Reverse transcriptase is the replication enzyme of retroviruses. Because it polymerizes DNA precursors, reverse transcriptase is a DNA polymerase. However, whereas cellular DNA polymerases use DNA as a template for making new DNAs, reverse transcriptase uses the single-stranded RNA in retroviruses as the template for synthesizing viral DNA. This unusual process of making DNA from RNA is called "reverse transcription" because it reverses the flow of genetic information (from DNA to RNA, rather than from RNA to DNA found in transcription). Because reverse transcriptase is essential for retroviruses such as HIV-1 (the virus that causes AIDS), it is the target of many antiretroviral therapeutics. Reverse transcriptase is also a molecular tool used in the cloning of genes and the analysis of gene expression.
Retroviruses were originally known as RNA tumor viruses because they have RNA, not DNA, genomes, and because they were the first viruses recognized to cause certain cancers in animals. At the middle of the twentieth century, Howard Temin was interested in understanding how RNA tumor viruses cause cancer. One finding that interested him was the genetic-like stability of the uncontrolled cell growth caused by these viruses. It was known then that certain bacterial viruses, called phages, could integrate their DNA into their hosts' chromosomes and persist as stable genetic elements known as prophages. By analogy, Temin proposed the provirus hypothesis, which suggests that RNA tumor viruses can cause permanent alterations to cells by integrating into host chromosomes. In order for this to occur, Temin suggested that virion RNAs were first converted into DNAs, which could then become integrated.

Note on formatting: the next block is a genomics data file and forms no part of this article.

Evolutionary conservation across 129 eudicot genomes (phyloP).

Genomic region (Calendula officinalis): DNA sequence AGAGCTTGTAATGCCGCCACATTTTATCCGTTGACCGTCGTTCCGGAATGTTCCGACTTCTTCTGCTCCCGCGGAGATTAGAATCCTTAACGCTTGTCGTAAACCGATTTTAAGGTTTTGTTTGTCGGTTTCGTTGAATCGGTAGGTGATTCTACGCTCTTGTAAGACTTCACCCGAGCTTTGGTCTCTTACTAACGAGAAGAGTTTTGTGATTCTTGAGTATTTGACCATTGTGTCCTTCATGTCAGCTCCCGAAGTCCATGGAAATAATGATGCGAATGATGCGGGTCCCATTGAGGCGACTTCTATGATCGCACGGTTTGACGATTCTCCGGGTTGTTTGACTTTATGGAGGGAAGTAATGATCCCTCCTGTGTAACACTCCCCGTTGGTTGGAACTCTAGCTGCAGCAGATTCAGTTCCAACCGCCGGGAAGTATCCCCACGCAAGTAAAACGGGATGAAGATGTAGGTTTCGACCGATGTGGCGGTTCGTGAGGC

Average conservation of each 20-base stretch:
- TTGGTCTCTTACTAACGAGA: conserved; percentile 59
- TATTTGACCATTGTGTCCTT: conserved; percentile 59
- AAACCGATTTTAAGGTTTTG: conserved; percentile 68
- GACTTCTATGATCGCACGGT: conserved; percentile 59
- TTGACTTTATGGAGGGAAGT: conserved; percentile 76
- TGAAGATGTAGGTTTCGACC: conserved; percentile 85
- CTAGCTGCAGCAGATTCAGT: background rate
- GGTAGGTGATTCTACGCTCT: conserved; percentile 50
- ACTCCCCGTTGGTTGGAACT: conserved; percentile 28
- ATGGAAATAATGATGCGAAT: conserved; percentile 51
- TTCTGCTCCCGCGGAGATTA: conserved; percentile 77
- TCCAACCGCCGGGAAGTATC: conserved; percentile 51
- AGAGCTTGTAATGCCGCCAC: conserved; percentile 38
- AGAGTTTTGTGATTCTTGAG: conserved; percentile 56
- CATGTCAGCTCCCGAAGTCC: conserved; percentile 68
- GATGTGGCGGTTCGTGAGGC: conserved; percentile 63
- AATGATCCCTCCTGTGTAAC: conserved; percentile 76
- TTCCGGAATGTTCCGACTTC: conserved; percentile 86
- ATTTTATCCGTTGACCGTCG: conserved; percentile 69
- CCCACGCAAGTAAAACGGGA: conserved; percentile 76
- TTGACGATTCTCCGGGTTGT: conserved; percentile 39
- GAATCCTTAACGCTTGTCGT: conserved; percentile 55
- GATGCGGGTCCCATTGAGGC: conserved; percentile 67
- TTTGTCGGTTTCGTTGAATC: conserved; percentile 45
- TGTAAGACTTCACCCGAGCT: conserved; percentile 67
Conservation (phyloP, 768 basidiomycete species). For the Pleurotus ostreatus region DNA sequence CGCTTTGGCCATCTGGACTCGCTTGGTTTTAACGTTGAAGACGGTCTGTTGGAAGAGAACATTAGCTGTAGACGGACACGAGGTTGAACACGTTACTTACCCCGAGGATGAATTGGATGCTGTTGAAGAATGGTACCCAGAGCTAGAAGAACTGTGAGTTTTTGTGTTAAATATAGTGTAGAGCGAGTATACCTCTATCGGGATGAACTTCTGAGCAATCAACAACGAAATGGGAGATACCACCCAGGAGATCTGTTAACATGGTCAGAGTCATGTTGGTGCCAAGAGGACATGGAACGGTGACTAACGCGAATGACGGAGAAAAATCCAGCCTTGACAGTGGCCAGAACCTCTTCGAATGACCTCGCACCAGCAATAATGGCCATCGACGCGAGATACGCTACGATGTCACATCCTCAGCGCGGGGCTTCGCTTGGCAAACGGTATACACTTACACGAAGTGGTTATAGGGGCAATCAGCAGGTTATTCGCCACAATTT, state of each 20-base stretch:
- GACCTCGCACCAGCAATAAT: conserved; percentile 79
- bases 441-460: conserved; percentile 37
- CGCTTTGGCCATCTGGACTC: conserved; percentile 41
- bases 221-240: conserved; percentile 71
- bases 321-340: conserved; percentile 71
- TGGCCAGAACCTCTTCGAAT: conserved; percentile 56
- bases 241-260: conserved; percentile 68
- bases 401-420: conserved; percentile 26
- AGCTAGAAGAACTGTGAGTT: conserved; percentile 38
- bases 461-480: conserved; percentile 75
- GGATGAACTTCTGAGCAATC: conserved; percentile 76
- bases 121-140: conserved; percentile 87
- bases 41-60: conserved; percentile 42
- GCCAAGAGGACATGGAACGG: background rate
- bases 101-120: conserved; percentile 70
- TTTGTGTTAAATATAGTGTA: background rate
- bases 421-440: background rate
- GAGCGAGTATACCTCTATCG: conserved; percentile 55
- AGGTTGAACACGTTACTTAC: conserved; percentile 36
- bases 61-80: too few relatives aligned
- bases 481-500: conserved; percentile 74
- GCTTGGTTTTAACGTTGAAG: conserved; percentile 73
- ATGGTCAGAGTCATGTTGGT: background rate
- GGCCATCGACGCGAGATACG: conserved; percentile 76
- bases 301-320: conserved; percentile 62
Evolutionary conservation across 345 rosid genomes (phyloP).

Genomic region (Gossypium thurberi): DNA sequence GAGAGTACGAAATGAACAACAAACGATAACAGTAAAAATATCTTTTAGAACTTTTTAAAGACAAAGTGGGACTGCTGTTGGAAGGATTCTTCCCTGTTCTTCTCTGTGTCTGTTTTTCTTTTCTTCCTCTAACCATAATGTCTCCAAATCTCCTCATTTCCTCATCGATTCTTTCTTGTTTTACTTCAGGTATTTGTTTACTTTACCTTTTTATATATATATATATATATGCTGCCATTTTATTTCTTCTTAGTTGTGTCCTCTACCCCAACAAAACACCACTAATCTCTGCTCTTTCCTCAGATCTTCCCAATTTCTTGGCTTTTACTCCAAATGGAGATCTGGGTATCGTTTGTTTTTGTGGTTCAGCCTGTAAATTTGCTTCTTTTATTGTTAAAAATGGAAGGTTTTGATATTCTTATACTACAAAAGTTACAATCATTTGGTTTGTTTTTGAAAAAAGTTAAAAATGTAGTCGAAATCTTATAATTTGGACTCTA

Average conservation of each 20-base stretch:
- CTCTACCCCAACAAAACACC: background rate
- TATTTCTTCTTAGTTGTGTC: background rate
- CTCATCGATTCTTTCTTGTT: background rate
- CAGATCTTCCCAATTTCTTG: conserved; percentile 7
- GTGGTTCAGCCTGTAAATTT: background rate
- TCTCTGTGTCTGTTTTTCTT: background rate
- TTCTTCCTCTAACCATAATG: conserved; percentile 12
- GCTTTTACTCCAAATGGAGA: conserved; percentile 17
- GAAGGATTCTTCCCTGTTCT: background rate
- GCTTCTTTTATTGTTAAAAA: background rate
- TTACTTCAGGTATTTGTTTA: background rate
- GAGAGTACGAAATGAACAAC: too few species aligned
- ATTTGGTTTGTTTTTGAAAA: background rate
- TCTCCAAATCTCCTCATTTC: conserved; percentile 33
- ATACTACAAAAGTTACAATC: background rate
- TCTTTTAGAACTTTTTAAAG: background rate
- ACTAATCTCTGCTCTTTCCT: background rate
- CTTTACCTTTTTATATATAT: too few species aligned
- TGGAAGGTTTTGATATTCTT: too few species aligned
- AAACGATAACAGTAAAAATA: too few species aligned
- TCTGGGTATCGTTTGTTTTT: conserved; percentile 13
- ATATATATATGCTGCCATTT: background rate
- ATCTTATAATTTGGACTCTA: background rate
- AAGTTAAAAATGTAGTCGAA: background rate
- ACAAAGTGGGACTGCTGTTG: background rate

The chemistry of using RNA as a template for DNA seemed possible. However, reverse transcription was at odds with the then-popular central dogma of molecular biology, advanced by Francis Crick, which maintained that genetic information flowed unidirectionally from DNA to RNA to protein. RNA tumor viruses were RNA viruses, so it was assumed that their replication involved RNA polymerases, as had been demonstrated for other RNA viruses, and not a DNA polymerase. Because his proposal of a reverse flow of genetic information from RNA to DNA seemed heretical, and because the experimental techniques needed to test this idea were not yet developed, Temin and his hypothesis were rebuffed for many years.
The biochemical proof for reverse transcription finally arrived in 1970 when two separate research teams, one led by Temin and the other by David Baltimore, simultaneously discovered the elusive RNA-copying DNA polymerase in purified virions. In 1975 Temin and Baltimore shared the Nobel Prize in physiology or medicine for their discovery of reverse transcriptase.
Laboratory Uses of Reverse Transcriptase